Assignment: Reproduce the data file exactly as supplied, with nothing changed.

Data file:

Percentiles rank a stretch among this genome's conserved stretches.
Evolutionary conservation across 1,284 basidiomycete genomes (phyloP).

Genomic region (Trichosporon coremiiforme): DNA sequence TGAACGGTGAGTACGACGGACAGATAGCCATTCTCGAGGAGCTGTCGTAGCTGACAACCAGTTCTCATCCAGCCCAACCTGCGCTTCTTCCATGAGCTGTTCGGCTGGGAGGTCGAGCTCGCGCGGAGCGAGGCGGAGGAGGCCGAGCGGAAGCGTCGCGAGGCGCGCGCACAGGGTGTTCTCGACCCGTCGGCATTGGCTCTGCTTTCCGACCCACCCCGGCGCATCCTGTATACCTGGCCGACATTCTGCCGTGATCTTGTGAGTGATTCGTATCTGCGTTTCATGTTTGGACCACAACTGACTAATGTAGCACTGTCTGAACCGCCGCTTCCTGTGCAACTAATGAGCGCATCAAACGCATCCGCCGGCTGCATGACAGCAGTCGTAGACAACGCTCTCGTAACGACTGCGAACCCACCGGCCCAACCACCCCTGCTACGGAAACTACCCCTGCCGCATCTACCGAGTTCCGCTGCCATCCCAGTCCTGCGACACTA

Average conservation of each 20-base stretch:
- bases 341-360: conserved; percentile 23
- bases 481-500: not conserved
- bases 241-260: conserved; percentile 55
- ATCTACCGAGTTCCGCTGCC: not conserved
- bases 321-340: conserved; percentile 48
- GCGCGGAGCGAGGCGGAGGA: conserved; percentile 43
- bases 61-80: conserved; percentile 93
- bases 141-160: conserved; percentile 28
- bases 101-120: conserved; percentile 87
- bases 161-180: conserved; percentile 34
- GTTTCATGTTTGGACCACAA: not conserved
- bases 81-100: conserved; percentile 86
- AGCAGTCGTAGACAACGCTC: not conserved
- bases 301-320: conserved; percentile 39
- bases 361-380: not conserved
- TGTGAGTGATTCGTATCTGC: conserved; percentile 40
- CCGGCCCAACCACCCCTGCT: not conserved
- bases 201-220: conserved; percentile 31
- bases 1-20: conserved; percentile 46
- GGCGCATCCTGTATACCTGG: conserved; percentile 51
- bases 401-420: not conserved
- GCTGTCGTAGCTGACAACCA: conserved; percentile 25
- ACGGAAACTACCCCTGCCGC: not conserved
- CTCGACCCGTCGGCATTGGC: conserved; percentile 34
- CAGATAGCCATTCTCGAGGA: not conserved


Percentiles rank a stretch among this genome's conserved stretches.
Evolutionary conservation across 1,284 basidiomycete genomes (phyloP).

Genomic region (Trichosporon coremiiforme): DNA sequence TGAACGGTGAGTACGACGGACAGATAGCCATTCTCGAGGAGCTGTCGTAGCTGACAACCAGTTCTCATCCAGCCCAACCTGCGCTTCTTCCATGAGCTGTTCGGCTGGGAGGTCGAGCTCGCGCGGAGCGAGGCGGAGGAGGCCGAGCGGAAGCGTCGCGAGGCGCGCGCACAGGGTGTTCTCGACCCGTCGGCATTGGCTCTGCTTTCCGACCCACCCCGGCGCATCCTGTATACCTGGCCGACATTCTGCCGTGATCTTGTGAGTGATTCGTATCTGCGTTTCATGTTTGGACCACAACTGACTAATGTAGCACTGTCTGAACCGCCGCTTCCTGTGCAACTAATGAGCGCATCAAACGCATCCGCCGGCTGCATGACAGCAGTCGTAGACAACGCTCTCGTAACGACTGCGAACCCACCGGCCCAACCACCCCTGCTACGGAAACTACCCCTGCCGCATCTACCGAGTTCCGCTGCCATCCCAGTCCTGCGACACTA

Average conservation of each 20-base stretch:
- bases 341-360: conserved; percentile 23
- bases 481-500: not conserved
- bases 241-260: conserved; percentile 55
- ATCTACCGAGTTCCGCTGCC: not conserved
- bases 321-340: conserved; percentile 48
- GCGCGGAGCGAGGCGGAGGA: conserved; percentile 43
- bases 61-80: conserved; percentile 93
- bases 141-160: conserved; percentile 28
- bases 101-120: conserved; percentile 87
- bases 161-180: conserved; percentile 34
- GTTTCATGTTTGGACCACAA: not conserved
- bases 81-100: conserved; percentile 86
- AGCAGTCGTAGACAACGCTC: not conserved
- bases 301-320: conserved; percentile 39
- bases 361-380: not conserved
- TGTGAGTGATTCGTATCTGC: conserved; percentile 40
- CCGGCCCAACCACCCCTGCT: not conserved
- bases 201-220: conserved; percentile 31
- bases 1-20: conserved; percentile 46
- GGCGCATCCTGTATACCTGG: conserved; percentile 51
- bases 401-420: not conserved
- GCTGTCGTAGCTGACAACCA: conserved; percentile 25
- ACGGAAACTACCCCTGCCGC: not conserved
- CTCGACCCGTCGGCATTGGC: conserved; percentile 34
- CAGATAGCCATTCTCGAGGA: not conserved